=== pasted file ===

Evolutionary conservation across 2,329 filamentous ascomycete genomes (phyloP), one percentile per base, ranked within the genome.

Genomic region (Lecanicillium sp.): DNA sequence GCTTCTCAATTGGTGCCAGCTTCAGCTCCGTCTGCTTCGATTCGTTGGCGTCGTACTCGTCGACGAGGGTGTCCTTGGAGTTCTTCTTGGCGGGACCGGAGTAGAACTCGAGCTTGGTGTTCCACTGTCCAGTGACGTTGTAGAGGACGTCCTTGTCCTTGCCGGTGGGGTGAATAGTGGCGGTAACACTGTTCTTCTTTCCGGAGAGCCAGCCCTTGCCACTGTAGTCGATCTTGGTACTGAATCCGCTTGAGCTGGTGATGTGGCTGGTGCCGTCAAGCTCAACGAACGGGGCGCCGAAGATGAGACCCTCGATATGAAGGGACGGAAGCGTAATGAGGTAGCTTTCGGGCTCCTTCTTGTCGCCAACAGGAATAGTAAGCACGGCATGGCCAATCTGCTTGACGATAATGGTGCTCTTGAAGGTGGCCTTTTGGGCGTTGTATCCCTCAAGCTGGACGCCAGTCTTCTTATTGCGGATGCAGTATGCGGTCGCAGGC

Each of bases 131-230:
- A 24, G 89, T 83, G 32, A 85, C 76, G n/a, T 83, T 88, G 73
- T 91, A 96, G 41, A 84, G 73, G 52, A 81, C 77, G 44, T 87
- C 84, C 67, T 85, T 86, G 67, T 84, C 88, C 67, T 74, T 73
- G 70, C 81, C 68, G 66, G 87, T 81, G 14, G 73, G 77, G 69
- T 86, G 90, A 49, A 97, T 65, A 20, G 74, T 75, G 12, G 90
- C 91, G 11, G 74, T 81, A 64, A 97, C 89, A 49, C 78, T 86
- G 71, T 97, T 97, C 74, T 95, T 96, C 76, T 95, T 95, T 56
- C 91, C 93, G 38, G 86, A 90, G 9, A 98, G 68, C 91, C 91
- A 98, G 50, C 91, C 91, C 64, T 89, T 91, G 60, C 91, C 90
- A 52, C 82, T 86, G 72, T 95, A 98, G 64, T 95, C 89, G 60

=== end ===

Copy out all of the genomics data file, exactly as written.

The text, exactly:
Evolutionary conservation across 2,329 filamentous ascomycete genomes (phyloP), one percentile per base, ranked within the genome.

Genomic region (Lecanicillium sp.): DNA sequence GCTTCTCAATTGGTGCCAGCTTCAGCTCCGTCTGCTTCGATTCGTTGGCGTCGTACTCGTCGACGAGGGTGTCCTTGGAGTTCTTCTTGGCGGGACCGGAGTAGAACTCGAGCTTGGTGTTCCACTGTCCAGTGACGTTGTAGAGGACGTCCTTGTCCTTGCCGGTGGGGTGAATAGTGGCGGTAACACTGTTCTTCTTTCCGGAGAGCCAGCCCTTGCCACTGTAGTCGATCTTGGTACTGAATCCGCTTGAGCTGGTGATGTGGCTGGTGCCGTCAAGCTCAACGAACGGGGCGCCGAAGATGAGACCCTCGATATGAAGGGACGGAAGCGTAATGAGGTAGCTTTCGGGCTCCTTCTTGTCGCCAACAGGAATAGTAAGCACGGCATGGCCAATCTGCTTGACGATAATGGTGCTCTTGAAGGTGGCCTTTTGGGCGTTGTATCCCTCAAGCTGGACGCCAGTCTTCTTATTGCGGATGCAGTATGCGGTCGCAGGC

Each of bases 131-230:
- A 24, G 89, T 83, G 32, A 85, C 76, G n/a, T 83, T 88, G 73
- T 91, A 96, G 41, A 84, G 73, G 52, A 81, C 77, G 44, T 87
- C 84, C 67, T 85, T 86, G 67, T 84, C 88, C 67, T 74, T 73
- G 70, C 81, C 68, G 66, G 87, T 81, G 14, G 73, G 77, G 69
- T 86, G 90, A 49, A 97, T 65, A 20, G 74, T 75, G 12, G 90
- C 91, G 11, G 74, T 81, A 64, A 97, C 89, A 49, C 78, T 86
- G 71, T 97, T 97, C 74, T 95, T 96, C 76, T 95, T 95, T 56
- C 91, C 93, G 38, G 86, A 90, G 9, A 98, G 68, C 91, C 91
- A 98, G 50, C 91, C 91, C 64, T 89, T 91, G 60, C 91, C 90
- A 52, C 82, T 86, G 72, T 95, A 98, G 64, T 95, C 89, G 60